Per Maven docs provided scope "is much like compile, but indicates you
expect the JDK or a container to provide the dependency at runtime.
For example, when building a web application for the Java Enterprise
Edition, you would set the dependency on the Servlet API and related
Java EE APIs to scope provided because the web container provides
those classes. A dependency with this scope is added to the classpath
used for compilation and test, but not the runtime classpath. It is
My team has noticed a number of artifacts using provided as more of a
compileOnly scope. That is, they want the dependency on the compile
time classpath, but do not want it on the runtime classpath. They do
not expect the web container, JVM, or anything else to put it on the
Is this an acceptable use of provided, and if so should we update the
docs? Or is this a hack and misuse of provided scope that is likely to
Well the use case appears to be the same as Gradle’s compileOnly, which as the name states, it’s used for compilation only and it’s not required for execution. Also, dependencies set in compileOnly are never exported to consumers, so in a way, with current Maven semantics Gradle’s compileOnly ~= Maven provided scope + <optional>true</optional>.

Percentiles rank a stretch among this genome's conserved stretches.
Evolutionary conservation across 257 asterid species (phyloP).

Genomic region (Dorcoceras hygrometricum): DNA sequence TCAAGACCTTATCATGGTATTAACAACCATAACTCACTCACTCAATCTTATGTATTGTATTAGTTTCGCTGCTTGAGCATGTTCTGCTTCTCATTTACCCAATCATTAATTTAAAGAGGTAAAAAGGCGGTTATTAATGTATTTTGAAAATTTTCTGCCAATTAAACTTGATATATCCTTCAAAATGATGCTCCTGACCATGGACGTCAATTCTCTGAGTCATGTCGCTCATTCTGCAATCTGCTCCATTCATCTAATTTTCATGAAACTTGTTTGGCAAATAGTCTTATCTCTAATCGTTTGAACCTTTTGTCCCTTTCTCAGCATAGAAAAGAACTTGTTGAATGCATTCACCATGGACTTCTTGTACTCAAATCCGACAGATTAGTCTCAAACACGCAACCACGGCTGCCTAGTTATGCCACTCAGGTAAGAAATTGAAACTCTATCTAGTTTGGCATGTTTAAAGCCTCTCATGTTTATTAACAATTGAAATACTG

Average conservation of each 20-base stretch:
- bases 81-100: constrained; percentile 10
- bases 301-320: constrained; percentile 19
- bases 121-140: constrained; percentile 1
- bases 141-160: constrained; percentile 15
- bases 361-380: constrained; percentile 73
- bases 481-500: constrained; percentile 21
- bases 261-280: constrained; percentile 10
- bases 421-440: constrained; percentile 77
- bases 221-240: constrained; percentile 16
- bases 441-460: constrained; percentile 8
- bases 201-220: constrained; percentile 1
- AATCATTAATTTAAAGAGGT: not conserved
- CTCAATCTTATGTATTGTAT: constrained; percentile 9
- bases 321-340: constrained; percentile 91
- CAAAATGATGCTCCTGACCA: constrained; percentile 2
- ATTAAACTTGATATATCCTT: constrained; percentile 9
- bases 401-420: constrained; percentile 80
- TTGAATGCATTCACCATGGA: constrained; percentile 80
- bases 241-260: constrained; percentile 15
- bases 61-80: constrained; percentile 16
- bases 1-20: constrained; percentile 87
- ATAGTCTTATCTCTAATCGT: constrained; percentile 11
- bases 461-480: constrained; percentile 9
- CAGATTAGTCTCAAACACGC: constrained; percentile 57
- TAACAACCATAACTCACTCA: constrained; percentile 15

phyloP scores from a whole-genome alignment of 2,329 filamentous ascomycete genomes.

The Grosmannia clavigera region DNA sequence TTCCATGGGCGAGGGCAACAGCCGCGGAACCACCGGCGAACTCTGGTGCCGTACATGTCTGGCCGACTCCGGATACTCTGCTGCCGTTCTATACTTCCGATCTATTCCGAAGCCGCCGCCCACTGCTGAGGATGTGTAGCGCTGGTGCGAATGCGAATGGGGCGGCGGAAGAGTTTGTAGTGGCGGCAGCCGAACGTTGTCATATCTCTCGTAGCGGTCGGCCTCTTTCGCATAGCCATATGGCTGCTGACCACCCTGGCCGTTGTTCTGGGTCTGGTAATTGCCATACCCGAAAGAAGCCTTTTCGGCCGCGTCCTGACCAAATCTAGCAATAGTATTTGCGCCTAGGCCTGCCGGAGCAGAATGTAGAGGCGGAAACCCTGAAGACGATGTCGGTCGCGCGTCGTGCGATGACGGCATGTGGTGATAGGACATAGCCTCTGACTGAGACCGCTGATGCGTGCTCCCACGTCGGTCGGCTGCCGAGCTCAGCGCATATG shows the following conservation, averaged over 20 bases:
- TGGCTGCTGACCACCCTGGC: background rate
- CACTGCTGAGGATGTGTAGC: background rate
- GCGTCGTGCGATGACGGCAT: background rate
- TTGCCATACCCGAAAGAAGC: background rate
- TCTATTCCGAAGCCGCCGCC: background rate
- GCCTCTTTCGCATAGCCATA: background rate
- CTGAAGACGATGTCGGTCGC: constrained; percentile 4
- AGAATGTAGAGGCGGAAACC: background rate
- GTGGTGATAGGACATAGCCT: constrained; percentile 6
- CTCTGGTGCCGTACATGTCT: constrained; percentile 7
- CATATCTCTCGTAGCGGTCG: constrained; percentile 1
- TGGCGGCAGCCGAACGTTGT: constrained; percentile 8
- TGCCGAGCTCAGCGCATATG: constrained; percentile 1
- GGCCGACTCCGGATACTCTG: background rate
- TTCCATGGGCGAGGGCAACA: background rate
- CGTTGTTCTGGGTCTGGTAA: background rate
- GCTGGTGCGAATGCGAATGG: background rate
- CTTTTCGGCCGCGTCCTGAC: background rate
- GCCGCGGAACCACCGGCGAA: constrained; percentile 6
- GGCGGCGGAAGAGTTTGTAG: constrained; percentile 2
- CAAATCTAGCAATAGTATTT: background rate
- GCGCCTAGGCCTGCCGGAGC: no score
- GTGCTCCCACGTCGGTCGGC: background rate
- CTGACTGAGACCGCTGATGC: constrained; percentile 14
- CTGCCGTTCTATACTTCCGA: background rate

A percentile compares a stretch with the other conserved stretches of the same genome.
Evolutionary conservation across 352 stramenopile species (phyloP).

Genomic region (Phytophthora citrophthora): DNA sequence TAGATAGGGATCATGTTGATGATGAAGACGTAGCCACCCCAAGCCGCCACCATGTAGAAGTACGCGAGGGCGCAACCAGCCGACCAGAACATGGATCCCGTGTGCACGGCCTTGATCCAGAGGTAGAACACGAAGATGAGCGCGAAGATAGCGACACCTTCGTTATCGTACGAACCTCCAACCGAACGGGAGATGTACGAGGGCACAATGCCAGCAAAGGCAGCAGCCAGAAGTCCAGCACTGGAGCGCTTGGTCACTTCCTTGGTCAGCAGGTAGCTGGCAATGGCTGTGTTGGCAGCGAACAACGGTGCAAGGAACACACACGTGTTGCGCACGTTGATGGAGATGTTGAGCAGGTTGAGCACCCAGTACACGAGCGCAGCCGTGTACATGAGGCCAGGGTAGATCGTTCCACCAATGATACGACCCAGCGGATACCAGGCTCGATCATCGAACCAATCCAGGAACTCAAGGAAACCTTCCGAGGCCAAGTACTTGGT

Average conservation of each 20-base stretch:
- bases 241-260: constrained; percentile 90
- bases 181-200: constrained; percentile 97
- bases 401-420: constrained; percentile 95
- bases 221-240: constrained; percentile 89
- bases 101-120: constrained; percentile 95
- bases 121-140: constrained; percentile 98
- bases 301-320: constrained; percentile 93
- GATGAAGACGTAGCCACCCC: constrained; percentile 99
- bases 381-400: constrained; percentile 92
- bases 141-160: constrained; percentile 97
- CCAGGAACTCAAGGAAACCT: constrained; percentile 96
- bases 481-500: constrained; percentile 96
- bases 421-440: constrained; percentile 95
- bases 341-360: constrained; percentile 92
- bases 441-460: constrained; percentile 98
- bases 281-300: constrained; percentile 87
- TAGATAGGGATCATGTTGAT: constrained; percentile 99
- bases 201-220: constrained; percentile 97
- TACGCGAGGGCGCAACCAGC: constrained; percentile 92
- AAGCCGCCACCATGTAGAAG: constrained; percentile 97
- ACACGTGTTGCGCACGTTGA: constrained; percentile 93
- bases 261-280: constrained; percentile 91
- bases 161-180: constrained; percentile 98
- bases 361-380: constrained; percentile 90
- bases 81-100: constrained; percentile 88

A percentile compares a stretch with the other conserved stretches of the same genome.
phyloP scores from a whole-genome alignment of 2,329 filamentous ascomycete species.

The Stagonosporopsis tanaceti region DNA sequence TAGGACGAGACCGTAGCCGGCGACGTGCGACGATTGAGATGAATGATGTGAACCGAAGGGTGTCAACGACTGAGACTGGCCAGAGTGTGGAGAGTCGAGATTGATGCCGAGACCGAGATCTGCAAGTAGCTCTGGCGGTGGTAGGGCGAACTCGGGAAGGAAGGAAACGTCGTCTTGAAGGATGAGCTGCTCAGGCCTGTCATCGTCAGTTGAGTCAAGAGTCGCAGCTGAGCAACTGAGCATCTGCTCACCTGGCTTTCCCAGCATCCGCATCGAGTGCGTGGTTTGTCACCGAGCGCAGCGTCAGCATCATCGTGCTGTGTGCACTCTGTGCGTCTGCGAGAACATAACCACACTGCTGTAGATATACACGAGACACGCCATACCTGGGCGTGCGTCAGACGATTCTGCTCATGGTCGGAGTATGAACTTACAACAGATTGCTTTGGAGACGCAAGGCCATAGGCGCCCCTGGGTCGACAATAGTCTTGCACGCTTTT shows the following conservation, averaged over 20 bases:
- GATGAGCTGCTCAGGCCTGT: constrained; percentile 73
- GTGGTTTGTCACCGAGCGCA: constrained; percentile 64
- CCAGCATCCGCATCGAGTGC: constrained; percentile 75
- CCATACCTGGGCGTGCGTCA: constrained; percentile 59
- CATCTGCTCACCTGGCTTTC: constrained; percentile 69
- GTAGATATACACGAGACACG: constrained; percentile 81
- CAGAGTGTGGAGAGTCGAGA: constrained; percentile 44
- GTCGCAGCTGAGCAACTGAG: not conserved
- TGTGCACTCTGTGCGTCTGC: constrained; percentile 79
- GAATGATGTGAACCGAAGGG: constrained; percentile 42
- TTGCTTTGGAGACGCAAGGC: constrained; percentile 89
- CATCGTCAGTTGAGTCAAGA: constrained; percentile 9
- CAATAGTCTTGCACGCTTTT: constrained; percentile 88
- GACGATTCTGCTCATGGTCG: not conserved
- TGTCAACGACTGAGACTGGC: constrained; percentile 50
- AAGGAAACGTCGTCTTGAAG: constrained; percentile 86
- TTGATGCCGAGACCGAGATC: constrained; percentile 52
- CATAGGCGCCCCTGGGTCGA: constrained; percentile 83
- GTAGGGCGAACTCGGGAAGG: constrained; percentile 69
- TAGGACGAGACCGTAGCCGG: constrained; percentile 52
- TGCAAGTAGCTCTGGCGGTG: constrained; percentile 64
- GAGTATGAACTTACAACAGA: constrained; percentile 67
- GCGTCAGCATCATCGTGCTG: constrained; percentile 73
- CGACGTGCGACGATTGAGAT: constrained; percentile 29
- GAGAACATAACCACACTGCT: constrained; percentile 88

On 2020-07-29T12:22:33 +0200
Michael Osipov <[hidden email]> wrote:
> I think your usage is correct. Maybe the docs aren't sharp enough saying
> that those case just examples which require a provided scope. You can,
> of course, improve the docs in such a fashion.
> Out of couriosity, can you give you can example for your usecase?
I frequently use `provided` for compile-time only annotations. For
example, the immutables.org generator uses annotations to generate
immutable record types. The OSGi bundle annotations are processed by
the bnd-* plugin family and allow for adding extra information to OSGi
manifests in jar files. None of those annotations are retained, and we
don't expect anything to be available at runtime.